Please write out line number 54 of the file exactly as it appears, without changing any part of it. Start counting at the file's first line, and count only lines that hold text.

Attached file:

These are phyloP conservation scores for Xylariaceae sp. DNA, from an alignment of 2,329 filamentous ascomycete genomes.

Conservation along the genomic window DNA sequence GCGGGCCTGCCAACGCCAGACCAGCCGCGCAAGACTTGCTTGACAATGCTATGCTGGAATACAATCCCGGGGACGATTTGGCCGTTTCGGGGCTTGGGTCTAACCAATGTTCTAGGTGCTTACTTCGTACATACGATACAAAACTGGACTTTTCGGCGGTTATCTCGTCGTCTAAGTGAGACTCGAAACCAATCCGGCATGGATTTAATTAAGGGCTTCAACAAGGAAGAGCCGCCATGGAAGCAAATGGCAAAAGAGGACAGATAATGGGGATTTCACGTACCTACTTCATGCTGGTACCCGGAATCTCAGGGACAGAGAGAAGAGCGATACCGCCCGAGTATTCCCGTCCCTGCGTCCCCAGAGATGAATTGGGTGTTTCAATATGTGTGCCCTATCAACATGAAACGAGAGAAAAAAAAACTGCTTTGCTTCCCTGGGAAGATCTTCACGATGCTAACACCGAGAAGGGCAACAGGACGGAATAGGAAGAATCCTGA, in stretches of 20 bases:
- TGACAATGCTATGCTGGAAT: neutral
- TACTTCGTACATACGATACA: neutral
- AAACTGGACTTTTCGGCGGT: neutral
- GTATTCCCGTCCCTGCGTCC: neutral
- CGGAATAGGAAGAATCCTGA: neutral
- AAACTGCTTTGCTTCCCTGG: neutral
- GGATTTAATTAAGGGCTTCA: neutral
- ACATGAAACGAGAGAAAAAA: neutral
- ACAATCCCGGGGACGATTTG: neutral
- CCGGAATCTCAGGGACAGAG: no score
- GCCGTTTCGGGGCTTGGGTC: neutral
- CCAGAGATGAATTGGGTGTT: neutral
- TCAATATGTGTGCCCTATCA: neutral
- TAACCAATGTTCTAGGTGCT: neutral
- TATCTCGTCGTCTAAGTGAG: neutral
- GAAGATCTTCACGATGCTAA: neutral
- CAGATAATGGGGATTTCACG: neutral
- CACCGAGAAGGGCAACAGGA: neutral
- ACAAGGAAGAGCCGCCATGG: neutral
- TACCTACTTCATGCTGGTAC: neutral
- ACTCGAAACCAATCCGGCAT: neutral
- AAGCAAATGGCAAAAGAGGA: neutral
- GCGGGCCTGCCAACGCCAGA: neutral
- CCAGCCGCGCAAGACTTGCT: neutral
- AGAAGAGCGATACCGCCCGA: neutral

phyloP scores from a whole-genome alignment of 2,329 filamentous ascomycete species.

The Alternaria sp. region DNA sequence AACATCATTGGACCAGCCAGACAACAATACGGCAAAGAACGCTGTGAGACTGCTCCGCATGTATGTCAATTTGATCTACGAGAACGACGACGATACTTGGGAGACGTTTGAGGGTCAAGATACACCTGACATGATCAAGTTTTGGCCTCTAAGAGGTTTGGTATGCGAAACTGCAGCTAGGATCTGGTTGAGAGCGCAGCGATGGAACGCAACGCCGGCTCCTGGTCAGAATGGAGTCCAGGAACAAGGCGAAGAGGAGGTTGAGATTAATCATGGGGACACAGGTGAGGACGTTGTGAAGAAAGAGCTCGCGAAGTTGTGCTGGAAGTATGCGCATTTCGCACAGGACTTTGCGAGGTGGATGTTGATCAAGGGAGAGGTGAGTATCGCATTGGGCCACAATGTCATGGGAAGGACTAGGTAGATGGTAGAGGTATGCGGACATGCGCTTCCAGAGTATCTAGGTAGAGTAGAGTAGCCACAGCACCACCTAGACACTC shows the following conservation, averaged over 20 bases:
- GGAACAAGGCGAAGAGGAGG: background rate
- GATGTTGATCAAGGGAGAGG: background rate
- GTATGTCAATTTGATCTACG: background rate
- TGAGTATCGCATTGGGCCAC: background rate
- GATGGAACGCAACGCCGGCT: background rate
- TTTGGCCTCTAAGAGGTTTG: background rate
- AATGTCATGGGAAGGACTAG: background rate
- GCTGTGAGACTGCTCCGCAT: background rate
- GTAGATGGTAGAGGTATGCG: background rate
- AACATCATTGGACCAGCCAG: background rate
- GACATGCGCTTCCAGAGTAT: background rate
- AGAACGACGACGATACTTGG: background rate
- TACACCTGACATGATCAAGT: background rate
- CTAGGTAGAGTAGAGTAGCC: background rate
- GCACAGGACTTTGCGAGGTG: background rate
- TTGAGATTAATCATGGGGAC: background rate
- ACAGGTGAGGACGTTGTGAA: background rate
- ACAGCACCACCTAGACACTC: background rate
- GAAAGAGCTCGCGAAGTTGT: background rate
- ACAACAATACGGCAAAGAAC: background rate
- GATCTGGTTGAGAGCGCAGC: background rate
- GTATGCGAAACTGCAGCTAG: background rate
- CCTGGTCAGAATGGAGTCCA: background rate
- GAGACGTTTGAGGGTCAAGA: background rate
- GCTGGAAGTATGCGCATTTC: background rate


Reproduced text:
- GCTGGAAGTATGCGCATTTC: background rate